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Air Liquide-Astrium joint venture

esa spatial

Astrium and Air Liquide will create a new company to develop the future Cryogenic Upper Stage Tank for the Ariane 5 Midlife Evolution.

Bremen, 28 October 2010 - Astrium, prime contractor for the development of Ariane 5 Midlife Evolution (ME), a European Space Agency programme, and Air Liquide, a specialist in cryogenics for space applications, have agreed to establish a new joint venture, which will, in the future, lead the development and the production of cryogenic tanks for Ariane 5 ME upperstage. A Memorandum of Understanding (MoU) has already been signed by the two companies. The construction of a purpose-built facility close to Astrium's Bremen site is set to begin in 2011. The joint venture should generate some 40 new jobs.

Ariane 5 ME is a major ESA programme that will upgrade the current Ariane 5 launcher so it can cater for the market demand for increased launch capacity. The programme was decided at the Space Ministerial Conference in 2008. Germany has significantly increased its participation in the program with 35% of the development budget.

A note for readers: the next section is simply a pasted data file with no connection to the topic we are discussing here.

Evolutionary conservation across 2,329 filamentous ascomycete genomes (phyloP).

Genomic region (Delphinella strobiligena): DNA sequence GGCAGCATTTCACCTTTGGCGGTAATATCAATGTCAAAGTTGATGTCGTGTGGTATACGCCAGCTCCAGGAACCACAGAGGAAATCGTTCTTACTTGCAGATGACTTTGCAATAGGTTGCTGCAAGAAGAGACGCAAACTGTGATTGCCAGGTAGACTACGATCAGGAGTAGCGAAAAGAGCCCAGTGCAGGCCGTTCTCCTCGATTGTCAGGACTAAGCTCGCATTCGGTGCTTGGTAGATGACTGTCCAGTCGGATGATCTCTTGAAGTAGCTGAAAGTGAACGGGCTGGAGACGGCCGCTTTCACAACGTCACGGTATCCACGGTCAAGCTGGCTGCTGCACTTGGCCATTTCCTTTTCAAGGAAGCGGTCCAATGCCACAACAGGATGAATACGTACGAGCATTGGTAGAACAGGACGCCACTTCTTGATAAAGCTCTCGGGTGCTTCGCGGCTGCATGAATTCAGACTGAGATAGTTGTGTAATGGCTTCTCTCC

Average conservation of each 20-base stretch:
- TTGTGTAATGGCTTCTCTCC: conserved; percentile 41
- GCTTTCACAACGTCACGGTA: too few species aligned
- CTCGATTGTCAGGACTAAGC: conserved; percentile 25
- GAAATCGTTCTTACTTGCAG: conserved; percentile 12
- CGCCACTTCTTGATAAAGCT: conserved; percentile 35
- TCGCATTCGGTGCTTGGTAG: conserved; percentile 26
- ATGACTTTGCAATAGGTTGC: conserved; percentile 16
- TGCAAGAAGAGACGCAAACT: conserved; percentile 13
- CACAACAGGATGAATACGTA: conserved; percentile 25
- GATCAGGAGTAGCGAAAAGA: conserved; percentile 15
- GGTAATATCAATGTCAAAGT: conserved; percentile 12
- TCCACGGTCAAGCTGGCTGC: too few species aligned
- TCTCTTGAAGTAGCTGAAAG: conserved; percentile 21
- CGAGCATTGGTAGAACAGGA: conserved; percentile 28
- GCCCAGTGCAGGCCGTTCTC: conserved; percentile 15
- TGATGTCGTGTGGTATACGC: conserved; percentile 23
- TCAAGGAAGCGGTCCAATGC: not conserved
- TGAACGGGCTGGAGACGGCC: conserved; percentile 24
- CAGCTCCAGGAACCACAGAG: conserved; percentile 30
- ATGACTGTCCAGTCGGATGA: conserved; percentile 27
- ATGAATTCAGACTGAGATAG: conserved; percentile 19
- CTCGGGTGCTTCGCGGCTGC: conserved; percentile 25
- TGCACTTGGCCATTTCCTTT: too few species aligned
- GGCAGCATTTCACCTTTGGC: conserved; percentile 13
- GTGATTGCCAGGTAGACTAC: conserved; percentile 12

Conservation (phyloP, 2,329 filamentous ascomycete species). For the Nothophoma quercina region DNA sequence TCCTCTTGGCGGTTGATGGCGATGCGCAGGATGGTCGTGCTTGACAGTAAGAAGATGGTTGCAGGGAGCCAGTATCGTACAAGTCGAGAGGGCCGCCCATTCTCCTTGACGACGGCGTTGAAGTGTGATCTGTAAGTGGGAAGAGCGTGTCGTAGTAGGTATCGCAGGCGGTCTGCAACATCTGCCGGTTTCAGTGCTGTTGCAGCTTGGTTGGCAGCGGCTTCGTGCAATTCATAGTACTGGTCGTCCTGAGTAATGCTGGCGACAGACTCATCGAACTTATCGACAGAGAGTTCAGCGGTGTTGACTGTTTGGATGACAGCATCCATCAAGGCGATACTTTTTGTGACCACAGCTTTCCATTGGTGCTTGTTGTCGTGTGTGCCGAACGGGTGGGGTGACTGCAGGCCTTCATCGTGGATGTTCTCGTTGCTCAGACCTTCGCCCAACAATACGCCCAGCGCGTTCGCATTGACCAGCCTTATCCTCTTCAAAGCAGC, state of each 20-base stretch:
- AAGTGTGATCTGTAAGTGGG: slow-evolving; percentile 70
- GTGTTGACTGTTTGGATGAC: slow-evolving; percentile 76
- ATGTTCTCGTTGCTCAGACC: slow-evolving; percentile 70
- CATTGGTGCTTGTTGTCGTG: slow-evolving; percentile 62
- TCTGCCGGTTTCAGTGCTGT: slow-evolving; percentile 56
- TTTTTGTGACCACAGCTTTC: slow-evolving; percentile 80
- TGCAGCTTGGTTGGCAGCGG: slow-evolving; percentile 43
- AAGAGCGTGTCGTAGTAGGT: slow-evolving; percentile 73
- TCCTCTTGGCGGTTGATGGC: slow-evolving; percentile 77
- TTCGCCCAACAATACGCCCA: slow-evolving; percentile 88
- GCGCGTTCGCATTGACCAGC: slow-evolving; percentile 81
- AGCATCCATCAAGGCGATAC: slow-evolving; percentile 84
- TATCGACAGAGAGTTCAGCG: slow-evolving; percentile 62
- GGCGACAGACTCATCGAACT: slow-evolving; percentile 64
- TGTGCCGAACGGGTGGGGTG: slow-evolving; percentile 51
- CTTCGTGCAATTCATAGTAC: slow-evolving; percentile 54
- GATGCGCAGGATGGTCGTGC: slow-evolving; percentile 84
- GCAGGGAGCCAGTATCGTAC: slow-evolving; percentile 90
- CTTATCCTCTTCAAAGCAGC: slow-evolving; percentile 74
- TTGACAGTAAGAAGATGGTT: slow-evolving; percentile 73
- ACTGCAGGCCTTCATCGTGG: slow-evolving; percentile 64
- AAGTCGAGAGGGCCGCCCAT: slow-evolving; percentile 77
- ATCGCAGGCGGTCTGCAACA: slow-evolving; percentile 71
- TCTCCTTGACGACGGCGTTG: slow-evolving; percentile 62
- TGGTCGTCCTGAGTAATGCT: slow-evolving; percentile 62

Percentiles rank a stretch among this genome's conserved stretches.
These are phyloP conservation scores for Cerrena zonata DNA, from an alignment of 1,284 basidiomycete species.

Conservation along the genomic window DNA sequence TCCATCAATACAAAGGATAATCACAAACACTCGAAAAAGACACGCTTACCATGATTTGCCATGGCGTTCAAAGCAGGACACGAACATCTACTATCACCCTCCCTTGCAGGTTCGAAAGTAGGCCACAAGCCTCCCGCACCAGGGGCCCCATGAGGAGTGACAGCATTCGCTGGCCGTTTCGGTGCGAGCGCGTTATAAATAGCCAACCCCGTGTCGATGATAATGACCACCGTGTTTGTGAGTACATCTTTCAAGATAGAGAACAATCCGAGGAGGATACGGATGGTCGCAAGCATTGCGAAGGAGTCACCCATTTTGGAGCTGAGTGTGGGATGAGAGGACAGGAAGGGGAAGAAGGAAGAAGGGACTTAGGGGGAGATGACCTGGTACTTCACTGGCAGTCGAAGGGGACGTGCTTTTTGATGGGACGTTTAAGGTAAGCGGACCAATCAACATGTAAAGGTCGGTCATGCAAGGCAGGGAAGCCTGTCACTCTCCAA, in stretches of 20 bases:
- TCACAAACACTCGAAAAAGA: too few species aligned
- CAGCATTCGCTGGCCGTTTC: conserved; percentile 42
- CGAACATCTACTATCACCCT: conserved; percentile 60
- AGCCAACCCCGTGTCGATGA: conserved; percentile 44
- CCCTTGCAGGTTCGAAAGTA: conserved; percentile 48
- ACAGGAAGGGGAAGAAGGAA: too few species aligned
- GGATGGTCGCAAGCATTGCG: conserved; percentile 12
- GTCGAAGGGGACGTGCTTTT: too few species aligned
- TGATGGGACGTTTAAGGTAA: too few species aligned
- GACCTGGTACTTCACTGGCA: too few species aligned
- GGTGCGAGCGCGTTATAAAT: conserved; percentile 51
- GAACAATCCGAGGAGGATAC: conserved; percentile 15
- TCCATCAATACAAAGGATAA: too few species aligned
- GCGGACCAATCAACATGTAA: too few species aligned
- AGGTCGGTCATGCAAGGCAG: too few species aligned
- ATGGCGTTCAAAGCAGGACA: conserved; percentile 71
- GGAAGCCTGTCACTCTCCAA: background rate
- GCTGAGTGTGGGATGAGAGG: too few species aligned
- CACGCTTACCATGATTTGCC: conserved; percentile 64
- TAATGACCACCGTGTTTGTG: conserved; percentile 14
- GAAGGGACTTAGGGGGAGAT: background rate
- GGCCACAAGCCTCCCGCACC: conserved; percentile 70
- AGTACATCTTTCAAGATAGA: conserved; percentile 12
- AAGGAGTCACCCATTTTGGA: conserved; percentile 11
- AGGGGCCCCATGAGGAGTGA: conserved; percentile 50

Astrium and Air Liquide, partners for more than 40 years on the Ariane programme, have decided that the best way to deal with this complex project is to pool their competencies and build on their existing Cryospace joint venture in Les Mureaux, France by opening a new site in Bremen, Germany. Cryospace in Les Mureaux, and Air Liquide Advanced Technologies division in Sassenage, France will continue to produce the fuel tanks for the current versions (ECA and ES) of the Ariane 5 launchers.

Astrium in Bremen is the European centre of excellence for the development and production of launcher upper stages. The new cryogenic Ariane 5 ME upper stage, fuelled by liquid hydrogen and liquid oxygen, will be capable of a much more versatile mission profile than the current versions of Ariane 5. It boasts enhanced capacity (12 rather than 10 metric tons of payload), and because of its re-ignition capability, it will be more able to place multiple satellites into orbit or send probes to other planets. By overcoming some major challenges, such as fuel management and the considerable mechanical and thermal demands on the fuel tank, the new upper stage enables the European Ariane launcher to offer the full spectrum of services from satellite launches to special missions.

The first launch of the Ariane 5 ME is scheduled for the end of 2016. 

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